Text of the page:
I now live near (well, within an hour’s drive) of Long Island Sound, and I wanted to learn more about the new environment I seem to be stuck in. I signed up for a short oceanography cruise with Project Oceanology in order to spend some time on the water. I was excited to see some things I didn’t expect!
I’d never seen an actual live flatfish, the amazing fish with eyes that migrate to one side of their body as they grow. What I didn’t know was that there are actually two kinds of flatfish in New England. Flukes are are left-side-up fish. In other words, their left side faces up and their right eye migrates to the left side of their body.
Flounders are right-side-up fish, so their left eye migrates to the right. How crazy is the world that there are both right-eyed and left-eyed flatfish lying on the bottom? Nifty!
The biggest surprise was that our water sample pulled in a huge number of little Ctenophores, also known as comb jellies. These tiny little animals are just about invisible if you are in the water–they are usually smaller than an acorn. Ctenophores are a major part of the food chain in the ocean, and they superficially look like jellyfish (but can’t sting).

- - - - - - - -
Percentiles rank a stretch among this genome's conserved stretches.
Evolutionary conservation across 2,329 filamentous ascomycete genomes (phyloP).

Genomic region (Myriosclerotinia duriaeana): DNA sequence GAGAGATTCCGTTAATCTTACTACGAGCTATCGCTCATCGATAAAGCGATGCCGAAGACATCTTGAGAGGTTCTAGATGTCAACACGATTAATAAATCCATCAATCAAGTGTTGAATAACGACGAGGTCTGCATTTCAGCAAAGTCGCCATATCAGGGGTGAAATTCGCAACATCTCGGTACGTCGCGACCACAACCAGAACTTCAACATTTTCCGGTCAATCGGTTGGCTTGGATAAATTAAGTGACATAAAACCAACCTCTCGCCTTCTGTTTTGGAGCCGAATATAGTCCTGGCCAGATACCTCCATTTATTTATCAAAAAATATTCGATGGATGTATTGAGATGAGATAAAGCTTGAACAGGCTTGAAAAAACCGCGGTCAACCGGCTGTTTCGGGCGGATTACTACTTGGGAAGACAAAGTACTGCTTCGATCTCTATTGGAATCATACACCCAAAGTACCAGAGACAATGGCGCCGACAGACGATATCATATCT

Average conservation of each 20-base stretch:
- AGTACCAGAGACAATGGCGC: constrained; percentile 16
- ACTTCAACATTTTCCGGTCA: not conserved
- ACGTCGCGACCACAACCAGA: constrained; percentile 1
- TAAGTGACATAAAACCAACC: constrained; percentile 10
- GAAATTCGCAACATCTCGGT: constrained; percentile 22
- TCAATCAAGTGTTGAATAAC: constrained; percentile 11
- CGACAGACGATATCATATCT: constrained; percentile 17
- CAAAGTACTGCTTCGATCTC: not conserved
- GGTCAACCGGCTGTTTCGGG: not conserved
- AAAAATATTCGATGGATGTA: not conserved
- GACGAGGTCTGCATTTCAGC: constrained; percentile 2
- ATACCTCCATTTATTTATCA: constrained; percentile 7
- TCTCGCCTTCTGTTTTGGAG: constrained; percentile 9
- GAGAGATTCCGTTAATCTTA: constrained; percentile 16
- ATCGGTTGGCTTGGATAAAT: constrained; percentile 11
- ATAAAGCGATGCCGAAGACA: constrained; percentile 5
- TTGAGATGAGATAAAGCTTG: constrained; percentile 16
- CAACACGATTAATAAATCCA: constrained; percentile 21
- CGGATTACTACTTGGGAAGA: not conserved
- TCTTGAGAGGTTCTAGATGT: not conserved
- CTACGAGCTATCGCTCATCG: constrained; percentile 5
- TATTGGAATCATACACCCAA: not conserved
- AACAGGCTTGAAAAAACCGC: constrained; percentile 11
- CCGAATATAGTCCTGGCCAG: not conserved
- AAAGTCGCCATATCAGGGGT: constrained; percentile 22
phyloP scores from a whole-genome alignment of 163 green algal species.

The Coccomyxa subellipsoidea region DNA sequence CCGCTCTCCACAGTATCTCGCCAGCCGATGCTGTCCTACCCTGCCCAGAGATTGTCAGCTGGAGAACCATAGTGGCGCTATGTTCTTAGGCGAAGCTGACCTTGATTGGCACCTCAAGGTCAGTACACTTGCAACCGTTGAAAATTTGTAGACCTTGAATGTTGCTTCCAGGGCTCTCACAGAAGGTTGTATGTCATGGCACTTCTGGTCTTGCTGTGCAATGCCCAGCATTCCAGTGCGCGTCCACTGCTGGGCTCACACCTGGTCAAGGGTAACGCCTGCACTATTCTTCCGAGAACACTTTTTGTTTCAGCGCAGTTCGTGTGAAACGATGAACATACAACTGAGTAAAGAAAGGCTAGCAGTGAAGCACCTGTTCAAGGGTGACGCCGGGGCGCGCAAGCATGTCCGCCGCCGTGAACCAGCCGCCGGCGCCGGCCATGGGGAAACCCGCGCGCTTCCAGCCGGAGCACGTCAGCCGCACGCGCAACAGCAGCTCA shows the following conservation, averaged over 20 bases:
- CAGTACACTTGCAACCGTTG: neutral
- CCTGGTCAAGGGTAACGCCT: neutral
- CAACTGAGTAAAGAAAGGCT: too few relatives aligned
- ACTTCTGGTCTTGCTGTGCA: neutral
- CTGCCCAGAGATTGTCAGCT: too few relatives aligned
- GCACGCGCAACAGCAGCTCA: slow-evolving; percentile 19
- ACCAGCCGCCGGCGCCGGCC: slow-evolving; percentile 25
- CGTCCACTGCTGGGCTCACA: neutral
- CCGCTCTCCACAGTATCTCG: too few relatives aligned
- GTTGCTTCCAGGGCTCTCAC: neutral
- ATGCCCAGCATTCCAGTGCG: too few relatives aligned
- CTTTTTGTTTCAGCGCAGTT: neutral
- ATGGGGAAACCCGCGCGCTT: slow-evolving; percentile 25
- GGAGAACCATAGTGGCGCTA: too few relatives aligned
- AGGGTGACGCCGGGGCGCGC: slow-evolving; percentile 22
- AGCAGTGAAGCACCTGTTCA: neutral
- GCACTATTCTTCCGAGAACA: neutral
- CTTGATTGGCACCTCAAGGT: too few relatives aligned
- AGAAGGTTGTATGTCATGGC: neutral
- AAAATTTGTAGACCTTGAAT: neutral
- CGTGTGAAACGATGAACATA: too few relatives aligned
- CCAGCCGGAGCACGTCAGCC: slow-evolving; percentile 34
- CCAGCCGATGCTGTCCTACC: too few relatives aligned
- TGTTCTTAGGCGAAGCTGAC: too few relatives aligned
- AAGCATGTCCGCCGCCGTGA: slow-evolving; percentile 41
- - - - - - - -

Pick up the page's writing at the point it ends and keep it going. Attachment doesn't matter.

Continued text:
When we pulled up the water sample, what got dumped out looked like a lot of….well. Snot. Ctenophores are oddly firm and jelly-like, despite being only two cells thick. A fellow boater holding one described it as a “tiny breast implant,” which sort of gives you a sense of the consistency and color.
The most fascinating part of comb jellies, though, is how they get around, and their incredible beauty. Here’s a nice little film that gives you a sense of how lovely and magical they are when not blobbing around in a bucket so I can look at them.
What unexpected discoveries have you made recently?
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